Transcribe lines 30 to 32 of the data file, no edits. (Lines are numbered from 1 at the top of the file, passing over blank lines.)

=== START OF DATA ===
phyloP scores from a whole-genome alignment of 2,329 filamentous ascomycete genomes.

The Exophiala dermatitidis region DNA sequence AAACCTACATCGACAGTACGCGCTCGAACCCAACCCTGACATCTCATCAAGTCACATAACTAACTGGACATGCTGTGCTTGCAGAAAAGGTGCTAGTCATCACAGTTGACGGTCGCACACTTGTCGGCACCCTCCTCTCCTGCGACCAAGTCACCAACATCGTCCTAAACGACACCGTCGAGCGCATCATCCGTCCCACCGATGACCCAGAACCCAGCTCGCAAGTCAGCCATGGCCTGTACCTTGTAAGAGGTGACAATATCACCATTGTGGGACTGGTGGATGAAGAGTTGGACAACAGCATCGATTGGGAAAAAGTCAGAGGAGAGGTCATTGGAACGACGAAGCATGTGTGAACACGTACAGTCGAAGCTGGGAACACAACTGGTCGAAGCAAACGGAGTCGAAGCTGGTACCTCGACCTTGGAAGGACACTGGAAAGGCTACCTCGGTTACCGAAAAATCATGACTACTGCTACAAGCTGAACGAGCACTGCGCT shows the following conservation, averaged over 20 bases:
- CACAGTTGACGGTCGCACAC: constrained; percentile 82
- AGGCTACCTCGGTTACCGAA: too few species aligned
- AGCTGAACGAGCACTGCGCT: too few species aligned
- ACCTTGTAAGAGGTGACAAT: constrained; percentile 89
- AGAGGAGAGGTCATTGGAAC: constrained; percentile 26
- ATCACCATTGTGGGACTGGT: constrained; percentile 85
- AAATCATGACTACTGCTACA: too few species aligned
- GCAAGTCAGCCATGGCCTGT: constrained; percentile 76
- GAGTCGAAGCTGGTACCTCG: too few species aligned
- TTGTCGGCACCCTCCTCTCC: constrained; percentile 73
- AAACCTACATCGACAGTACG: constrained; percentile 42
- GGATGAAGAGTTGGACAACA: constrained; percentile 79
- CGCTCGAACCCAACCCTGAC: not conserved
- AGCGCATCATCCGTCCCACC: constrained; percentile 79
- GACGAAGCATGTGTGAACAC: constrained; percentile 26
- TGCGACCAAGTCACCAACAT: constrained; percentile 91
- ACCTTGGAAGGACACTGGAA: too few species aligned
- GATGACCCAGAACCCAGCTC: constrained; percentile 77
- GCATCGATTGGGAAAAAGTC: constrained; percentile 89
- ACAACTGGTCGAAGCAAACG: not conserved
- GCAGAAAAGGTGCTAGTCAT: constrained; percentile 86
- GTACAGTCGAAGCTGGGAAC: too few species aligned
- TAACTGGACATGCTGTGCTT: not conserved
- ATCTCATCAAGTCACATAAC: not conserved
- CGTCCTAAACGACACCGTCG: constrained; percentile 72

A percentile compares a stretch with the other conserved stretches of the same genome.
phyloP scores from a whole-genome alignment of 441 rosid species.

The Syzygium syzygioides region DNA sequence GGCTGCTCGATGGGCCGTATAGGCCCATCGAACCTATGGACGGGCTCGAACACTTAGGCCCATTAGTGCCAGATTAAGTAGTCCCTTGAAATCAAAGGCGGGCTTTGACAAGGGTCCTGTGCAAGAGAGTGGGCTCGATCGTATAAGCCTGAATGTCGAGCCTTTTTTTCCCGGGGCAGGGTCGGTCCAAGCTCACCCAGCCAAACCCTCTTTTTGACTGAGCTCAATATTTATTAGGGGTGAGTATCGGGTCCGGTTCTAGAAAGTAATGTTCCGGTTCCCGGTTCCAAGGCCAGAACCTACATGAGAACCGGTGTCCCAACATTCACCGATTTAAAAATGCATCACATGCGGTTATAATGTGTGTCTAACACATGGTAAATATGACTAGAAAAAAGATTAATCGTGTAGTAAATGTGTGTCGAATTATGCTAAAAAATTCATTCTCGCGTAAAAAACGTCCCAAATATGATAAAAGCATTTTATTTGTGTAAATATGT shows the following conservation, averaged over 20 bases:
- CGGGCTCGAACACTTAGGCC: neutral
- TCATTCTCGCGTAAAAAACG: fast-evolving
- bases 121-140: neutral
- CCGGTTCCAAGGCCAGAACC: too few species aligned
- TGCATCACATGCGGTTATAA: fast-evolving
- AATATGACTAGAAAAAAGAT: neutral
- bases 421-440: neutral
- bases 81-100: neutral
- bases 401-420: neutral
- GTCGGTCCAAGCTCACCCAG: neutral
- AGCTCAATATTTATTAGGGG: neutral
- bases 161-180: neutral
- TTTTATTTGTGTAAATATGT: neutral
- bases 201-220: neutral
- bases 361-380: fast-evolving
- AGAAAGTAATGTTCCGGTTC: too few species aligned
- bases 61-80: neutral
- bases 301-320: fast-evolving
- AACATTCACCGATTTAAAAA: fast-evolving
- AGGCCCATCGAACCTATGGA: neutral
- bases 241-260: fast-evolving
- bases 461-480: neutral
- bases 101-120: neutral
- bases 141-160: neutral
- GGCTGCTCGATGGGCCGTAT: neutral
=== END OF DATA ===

The Syzygium syzygioides region DNA sequence GGCTGCTCGATGGGCCGTATAGGCCCATCGAACCTATGGACGGGCTCGAACACTTAGGCCCATTAGTGCCAGATTAAGTAGTCCCTTGAAATCAAAGGCGGGCTTTGACAAGGGTCCTGTGCAAGAGAGTGGGCTCGATCGTATAAGCCTGAATGTCGAGCCTTTTTTTCCCGGGGCAGGGTCGGTCCAAGCTCACCCAGCCAAACCCTCTTTTTGACTGAGCTCAATATTTATTAGGGGTGAGTATCGGGTCCGGTTCTAGAAAGTAATGTTCCGGTTCCCGGTTCCAAGGCCAGAACCTACATGAGAACCGGTGTCCCAACATTCACCGATTTAAAAATGCATCACATGCGGTTATAATGTGTGTCTAACACATGGTAAATATGACTAGAAAAAAGATTAATCGTGTAGTAAATGTGTGTCGAATTATGCTAAAAAATTCATTCTCGCGTAAAAAACGTCCCAAATATGATAAAAGCATTTTATTTGTGTAAATATGT shows the following conservation, averaged over 20 bases:
- CGGGCTCGAACACTTAGGCC: neutral
- TCATTCTCGCGTAAAAAACG: fast-evolving